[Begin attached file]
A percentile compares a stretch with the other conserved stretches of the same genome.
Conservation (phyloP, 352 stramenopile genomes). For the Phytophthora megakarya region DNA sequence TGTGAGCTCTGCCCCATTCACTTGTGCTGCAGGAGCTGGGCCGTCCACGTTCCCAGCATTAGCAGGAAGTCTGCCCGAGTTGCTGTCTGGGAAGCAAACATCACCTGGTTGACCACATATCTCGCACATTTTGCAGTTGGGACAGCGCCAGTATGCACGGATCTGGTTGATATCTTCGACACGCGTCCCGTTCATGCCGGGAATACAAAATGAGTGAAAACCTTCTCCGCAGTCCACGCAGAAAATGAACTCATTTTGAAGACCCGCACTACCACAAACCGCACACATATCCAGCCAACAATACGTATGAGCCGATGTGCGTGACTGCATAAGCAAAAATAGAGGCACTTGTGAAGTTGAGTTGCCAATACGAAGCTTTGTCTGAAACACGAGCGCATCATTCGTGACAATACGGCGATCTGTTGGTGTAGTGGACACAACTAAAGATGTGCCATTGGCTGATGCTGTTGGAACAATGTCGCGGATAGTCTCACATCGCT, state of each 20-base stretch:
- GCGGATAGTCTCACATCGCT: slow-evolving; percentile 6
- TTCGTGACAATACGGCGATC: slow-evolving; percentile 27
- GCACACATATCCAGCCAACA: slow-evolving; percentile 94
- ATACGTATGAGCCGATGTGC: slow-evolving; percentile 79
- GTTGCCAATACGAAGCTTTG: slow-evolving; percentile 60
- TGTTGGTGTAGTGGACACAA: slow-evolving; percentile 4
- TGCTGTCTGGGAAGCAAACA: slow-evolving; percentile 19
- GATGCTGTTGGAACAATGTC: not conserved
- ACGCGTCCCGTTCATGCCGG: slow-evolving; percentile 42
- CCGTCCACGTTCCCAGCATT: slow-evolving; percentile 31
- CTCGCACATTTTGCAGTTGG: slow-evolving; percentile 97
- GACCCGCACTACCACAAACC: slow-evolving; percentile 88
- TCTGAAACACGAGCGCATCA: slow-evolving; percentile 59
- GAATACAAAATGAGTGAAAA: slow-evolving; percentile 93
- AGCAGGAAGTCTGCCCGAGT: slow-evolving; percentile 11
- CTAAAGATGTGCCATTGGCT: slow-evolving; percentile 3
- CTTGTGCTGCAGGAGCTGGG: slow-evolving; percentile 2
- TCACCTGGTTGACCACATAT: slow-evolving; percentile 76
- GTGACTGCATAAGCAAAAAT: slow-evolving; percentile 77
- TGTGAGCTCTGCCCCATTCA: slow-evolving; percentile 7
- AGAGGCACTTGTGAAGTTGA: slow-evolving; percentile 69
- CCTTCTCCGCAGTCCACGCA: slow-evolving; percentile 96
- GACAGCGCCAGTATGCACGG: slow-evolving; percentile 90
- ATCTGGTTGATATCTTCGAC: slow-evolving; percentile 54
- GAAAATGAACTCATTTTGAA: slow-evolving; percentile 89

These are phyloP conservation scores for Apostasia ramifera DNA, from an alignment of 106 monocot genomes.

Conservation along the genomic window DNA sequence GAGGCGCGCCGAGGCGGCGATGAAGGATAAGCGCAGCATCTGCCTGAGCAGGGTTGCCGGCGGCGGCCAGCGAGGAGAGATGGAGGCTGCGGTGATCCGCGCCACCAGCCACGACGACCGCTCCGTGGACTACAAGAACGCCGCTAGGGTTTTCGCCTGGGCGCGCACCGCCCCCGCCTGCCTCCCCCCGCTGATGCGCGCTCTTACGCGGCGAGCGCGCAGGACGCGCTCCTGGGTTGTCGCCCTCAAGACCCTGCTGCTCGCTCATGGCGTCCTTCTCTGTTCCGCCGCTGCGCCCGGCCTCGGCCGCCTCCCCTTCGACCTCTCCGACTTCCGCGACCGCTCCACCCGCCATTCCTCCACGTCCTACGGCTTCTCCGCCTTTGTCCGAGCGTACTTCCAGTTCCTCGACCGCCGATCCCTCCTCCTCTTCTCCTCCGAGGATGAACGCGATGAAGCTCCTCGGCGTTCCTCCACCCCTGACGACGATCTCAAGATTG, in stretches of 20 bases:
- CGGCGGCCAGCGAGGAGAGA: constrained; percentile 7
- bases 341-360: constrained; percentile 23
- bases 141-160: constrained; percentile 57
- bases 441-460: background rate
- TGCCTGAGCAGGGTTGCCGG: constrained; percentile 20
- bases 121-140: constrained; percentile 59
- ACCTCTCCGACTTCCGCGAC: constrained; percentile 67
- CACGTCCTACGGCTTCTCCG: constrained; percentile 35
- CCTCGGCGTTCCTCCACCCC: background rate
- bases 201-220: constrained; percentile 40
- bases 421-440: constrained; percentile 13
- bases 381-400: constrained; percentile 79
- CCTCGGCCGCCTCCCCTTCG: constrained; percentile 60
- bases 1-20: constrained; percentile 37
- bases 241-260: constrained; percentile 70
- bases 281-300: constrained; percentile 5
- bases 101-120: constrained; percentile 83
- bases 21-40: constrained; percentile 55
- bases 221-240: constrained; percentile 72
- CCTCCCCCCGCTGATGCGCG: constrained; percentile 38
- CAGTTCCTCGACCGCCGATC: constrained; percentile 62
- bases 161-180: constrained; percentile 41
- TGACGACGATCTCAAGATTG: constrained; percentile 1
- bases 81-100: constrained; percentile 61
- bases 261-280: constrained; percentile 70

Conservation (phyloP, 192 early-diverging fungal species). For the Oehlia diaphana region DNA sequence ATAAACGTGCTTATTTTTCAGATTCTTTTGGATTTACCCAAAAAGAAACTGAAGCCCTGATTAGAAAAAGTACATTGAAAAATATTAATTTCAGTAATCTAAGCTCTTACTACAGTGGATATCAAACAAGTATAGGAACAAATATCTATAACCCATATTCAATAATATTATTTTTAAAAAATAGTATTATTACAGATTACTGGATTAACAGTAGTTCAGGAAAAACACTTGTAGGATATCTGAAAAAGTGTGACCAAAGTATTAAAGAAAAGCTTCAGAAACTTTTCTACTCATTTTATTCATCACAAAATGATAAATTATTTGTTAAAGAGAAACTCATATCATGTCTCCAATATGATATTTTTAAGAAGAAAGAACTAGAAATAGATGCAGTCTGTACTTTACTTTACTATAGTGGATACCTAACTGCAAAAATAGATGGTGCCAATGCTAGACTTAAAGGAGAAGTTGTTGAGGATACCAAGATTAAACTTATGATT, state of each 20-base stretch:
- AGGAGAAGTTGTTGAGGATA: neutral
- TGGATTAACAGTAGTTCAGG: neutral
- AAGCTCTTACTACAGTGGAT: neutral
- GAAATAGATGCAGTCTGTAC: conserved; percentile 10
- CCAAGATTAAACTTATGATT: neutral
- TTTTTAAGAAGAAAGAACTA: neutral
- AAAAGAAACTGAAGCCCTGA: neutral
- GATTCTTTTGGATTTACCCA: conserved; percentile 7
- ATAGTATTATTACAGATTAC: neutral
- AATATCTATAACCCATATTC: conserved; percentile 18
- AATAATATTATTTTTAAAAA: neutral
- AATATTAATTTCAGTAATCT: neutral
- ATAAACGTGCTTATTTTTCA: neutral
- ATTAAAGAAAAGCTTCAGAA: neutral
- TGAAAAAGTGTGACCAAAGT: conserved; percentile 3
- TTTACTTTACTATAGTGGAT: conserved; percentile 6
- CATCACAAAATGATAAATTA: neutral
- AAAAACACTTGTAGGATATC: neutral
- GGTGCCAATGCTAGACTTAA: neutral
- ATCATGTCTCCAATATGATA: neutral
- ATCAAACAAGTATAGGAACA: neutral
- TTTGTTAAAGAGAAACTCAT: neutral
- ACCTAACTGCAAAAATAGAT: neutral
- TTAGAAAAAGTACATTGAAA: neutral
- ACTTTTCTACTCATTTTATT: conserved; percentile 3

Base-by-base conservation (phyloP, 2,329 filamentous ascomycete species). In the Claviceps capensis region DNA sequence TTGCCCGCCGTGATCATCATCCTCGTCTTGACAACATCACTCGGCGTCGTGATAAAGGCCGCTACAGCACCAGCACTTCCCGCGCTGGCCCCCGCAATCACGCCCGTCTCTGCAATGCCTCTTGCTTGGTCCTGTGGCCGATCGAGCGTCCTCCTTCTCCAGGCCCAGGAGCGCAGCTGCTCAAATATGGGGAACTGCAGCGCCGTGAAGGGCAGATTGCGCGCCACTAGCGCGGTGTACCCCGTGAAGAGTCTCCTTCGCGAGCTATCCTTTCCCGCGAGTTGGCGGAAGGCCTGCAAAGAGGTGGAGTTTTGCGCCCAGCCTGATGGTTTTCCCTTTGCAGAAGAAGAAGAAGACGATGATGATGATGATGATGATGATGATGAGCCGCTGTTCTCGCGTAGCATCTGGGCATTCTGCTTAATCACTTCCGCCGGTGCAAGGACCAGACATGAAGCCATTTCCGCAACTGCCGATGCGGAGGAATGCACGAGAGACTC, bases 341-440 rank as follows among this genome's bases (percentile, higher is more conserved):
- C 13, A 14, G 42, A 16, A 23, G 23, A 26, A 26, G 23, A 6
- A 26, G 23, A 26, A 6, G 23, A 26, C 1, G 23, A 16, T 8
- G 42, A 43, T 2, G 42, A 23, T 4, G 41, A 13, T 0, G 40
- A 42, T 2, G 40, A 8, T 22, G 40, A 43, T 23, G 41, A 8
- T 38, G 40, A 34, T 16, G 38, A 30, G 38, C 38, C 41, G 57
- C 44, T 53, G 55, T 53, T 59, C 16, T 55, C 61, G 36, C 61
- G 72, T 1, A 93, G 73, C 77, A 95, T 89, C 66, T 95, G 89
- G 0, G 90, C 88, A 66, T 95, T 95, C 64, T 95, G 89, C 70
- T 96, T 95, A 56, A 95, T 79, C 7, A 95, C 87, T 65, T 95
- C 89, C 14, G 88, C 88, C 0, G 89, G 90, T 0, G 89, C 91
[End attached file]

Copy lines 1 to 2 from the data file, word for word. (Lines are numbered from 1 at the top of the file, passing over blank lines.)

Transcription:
A percentile compares a stretch with the other conserved stretches of the same genome.
Conservation (phyloP, 352 stramenopile genomes). For the Phytophthora megakarya region DNA sequence TGTGAGCTCTGCCCCATTCACTTGTGCTGCAGGAGCTGGGCCGTCCACGTTCCCAGCATTAGCAGGAAGTCTGCCCGAGTTGCTGTCTGGGAAGCAAACATCACCTGGTTGACCACATATCTCGCACATTTTGCAGTTGGGACAGCGCCAGTATGCACGGATCTGGTTGATATCTTCGACACGCGTCCCGTTCATGCCGGGAATACAAAATGAGTGAAAACCTTCTCCGCAGTCCACGCAGAAAATGAACTCATTTTGAAGACCCGCACTACCACAAACCGCACACATATCCAGCCAACAATACGTATGAGCCGATGTGCGTGACTGCATAAGCAAAAATAGAGGCACTTGTGAAGTTGAGTTGCCAATACGAAGCTTTGTCTGAAACACGAGCGCATCATTCGTGACAATACGGCGATCTGTTGGTGTAGTGGACACAACTAAAGATGTGCCATTGGCTGATGCTGTTGGAACAATGTCGCGGATAGTCTCACATCGCT, state of each 20-base stretch: